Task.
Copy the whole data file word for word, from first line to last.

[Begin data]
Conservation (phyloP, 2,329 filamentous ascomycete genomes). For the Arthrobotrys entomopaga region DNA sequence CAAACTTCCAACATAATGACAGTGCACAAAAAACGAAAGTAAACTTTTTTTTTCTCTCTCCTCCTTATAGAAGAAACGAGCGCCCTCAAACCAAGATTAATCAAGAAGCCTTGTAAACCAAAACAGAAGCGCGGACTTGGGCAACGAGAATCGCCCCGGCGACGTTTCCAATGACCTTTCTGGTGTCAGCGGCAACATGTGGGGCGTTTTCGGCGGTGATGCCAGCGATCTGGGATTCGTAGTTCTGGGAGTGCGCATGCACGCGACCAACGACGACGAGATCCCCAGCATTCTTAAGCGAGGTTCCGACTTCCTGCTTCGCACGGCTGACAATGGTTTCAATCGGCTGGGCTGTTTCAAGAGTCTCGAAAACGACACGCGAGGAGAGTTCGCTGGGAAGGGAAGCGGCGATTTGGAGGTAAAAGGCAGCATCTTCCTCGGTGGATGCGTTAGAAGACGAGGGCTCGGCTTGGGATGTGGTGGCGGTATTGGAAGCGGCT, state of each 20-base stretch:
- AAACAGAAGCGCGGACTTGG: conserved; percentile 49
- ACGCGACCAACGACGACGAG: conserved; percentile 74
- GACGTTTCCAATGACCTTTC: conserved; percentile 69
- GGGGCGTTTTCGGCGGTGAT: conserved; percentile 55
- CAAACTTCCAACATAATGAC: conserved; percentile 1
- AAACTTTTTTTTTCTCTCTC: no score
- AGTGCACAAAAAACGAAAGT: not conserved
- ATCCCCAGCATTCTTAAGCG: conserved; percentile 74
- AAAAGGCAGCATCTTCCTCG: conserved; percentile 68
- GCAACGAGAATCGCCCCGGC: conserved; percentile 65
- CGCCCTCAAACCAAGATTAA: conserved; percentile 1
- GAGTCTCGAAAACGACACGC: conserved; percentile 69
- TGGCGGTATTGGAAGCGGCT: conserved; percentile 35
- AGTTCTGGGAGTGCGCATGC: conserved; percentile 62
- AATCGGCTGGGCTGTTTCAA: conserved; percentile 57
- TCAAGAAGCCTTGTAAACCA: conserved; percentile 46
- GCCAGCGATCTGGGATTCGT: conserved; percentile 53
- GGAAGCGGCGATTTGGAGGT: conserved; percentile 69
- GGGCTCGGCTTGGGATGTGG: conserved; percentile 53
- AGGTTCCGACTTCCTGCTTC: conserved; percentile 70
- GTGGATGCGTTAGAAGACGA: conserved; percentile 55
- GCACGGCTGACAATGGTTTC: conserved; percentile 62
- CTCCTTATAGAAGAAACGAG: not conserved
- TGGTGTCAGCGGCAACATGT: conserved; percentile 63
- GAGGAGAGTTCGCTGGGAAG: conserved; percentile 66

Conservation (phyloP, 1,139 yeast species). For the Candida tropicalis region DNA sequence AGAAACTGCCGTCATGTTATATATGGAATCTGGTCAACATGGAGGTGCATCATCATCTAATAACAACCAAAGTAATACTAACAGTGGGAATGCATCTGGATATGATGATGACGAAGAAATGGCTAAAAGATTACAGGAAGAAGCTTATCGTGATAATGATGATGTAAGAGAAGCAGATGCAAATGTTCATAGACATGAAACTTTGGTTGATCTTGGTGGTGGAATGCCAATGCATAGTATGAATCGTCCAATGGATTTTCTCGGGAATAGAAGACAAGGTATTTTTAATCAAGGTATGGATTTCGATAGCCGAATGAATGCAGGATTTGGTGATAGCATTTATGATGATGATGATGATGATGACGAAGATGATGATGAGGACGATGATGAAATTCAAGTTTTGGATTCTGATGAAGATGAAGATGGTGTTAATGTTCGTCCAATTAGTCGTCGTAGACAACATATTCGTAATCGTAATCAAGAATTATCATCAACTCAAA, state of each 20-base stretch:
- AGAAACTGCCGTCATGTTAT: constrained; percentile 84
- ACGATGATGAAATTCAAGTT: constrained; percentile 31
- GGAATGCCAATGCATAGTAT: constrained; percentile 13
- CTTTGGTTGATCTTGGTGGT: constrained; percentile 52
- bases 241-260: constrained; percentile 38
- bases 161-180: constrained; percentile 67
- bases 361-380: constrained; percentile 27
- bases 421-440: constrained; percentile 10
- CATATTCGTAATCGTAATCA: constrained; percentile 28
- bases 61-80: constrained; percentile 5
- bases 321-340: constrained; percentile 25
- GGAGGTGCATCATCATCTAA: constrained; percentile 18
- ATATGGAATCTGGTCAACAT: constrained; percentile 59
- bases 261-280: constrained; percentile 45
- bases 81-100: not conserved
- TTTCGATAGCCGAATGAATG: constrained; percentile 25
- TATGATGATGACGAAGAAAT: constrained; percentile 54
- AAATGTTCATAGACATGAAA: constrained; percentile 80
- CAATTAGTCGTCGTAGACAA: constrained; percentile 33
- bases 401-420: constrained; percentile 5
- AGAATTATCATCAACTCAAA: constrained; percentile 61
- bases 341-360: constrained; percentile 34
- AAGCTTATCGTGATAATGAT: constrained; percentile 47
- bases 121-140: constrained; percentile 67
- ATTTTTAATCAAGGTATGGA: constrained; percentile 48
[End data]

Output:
Conservation (phyloP, 2,329 filamentous ascomycete genomes). For the Arthrobotrys entomopaga region DNA sequence CAAACTTCCAACATAATGACAGTGCACAAAAAACGAAAGTAAACTTTTTTTTTCTCTCTCCTCCTTATAGAAGAAACGAGCGCCCTCAAACCAAGATTAATCAAGAAGCCTTGTAAACCAAAACAGAAGCGCGGACTTGGGCAACGAGAATCGCCCCGGCGACGTTTCCAATGACCTTTCTGGTGTCAGCGGCAACATGTGGGGCGTTTTCGGCGGTGATGCCAGCGATCTGGGATTCGTAGTTCTGGGAGTGCGCATGCACGCGACCAACGACGACGAGATCCCCAGCATTCTTAAGCGAGGTTCCGACTTCCTGCTTCGCACGGCTGACAATGGTTTCAATCGGCTGGGCTGTTTCAAGAGTCTCGAAAACGACACGCGAGGAGAGTTCGCTGGGAAGGGAAGCGGCGATTTGGAGGTAAAAGGCAGCATCTTCCTCGGTGGATGCGTTAGAAGACGAGGGCTCGGCTTGGGATGTGGTGGCGGTATTGGAAGCGGCT, state of each 20-base stretch:
- AAACAGAAGCGCGGACTTGG: conserved; percentile 49
- ACGCGACCAACGACGACGAG: conserved; percentile 74
- GACGTTTCCAATGACCTTTC: conserved; percentile 69
- GGGGCGTTTTCGGCGGTGAT: conserved; percentile 55
- CAAACTTCCAACATAATGAC: conserved; percentile 1
- AAACTTTTTTTTTCTCTCTC: no score
- AGTGCACAAAAAACGAAAGT: not conserved
- ATCCCCAGCATTCTTAAGCG: conserved; percentile 74
- AAAAGGCAGCATCTTCCTCG: conserved; percentile 68
- GCAACGAGAATCGCCCCGGC: conserved; percentile 65
- CGCCCTCAAACCAAGATTAA: conserved; percentile 1
- GAGTCTCGAAAACGACACGC: conserved; percentile 69
- TGGCGGTATTGGAAGCGGCT: conserved; percentile 35
- AGTTCTGGGAGTGCGCATGC: conserved; percentile 62
- AATCGGCTGGGCTGTTTCAA: conserved; percentile 57
- TCAAGAAGCCTTGTAAACCA: conserved; percentile 46
- GCCAGCGATCTGGGATTCGT: conserved; percentile 53
- GGAAGCGGCGATTTGGAGGT: conserved; percentile 69
- GGGCTCGGCTTGGGATGTGG: conserved; percentile 53
- AGGTTCCGACTTCCTGCTTC: conserved; percentile 70
- GTGGATGCGTTAGAAGACGA: conserved; percentile 55
- GCACGGCTGACAATGGTTTC: conserved; percentile 62
- CTCCTTATAGAAGAAACGAG: not conserved
- TGGTGTCAGCGGCAACATGT: conserved; percentile 63
- GAGGAGAGTTCGCTGGGAAG: conserved; percentile 66

Conservation (phyloP, 1,139 yeast species). For the Candida tropicalis region DNA sequence AGAAACTGCCGTCATGTTATATATGGAATCTGGTCAACATGGAGGTGCATCATCATCTAATAACAACCAAAGTAATACTAACAGTGGGAATGCATCTGGATATGATGATGACGAAGAAATGGCTAAAAGATTACAGGAAGAAGCTTATCGTGATAATGATGATGTAAGAGAAGCAGATGCAAATGTTCATAGACATGAAACTTTGGTTGATCTTGGTGGTGGAATGCCAATGCATAGTATGAATCGTCCAATGGATTTTCTCGGGAATAGAAGACAAGGTATTTTTAATCAAGGTATGGATTTCGATAGCCGAATGAATGCAGGATTTGGTGATAGCATTTATGATGATGATGATGATGATGACGAAGATGATGATGAGGACGATGATGAAATTCAAGTTTTGGATTCTGATGAAGATGAAGATGGTGTTAATGTTCGTCCAATTAGTCGTCGTAGACAACATATTCGTAATCGTAATCAAGAATTATCATCAACTCAAA, state of each 20-base stretch:
- AGAAACTGCCGTCATGTTAT: constrained; percentile 84
- ACGATGATGAAATTCAAGTT: constrained; percentile 31
- GGAATGCCAATGCATAGTAT: constrained; percentile 13
- CTTTGGTTGATCTTGGTGGT: constrained; percentile 52
- bases 241-260: constrained; percentile 38
- bases 161-180: constrained; percentile 67
- bases 361-380: constrained; percentile 27
- bases 421-440: constrained; percentile 10
- CATATTCGTAATCGTAATCA: constrained; percentile 28
- bases 61-80: constrained; percentile 5
- bases 321-340: constrained; percentile 25
- GGAGGTGCATCATCATCTAA: constrained; percentile 18
- ATATGGAATCTGGTCAACAT: constrained; percentile 59
- bases 261-280: constrained; percentile 45
- bases 81-100: not conserved
- TTTCGATAGCCGAATGAATG: constrained; percentile 25
- TATGATGATGACGAAGAAAT: constrained; percentile 54
- AAATGTTCATAGACATGAAA: constrained; percentile 80
- CAATTAGTCGTCGTAGACAA: constrained; percentile 33
- bases 401-420: constrained; percentile 5
- AGAATTATCATCAACTCAAA: constrained; percentile 61
- bases 341-360: constrained; percentile 34
- AAGCTTATCGTGATAATGAT: constrained; percentile 47
- bases 121-140: constrained; percentile 67
- ATTTTTAATCAAGGTATGGA: constrained; percentile 48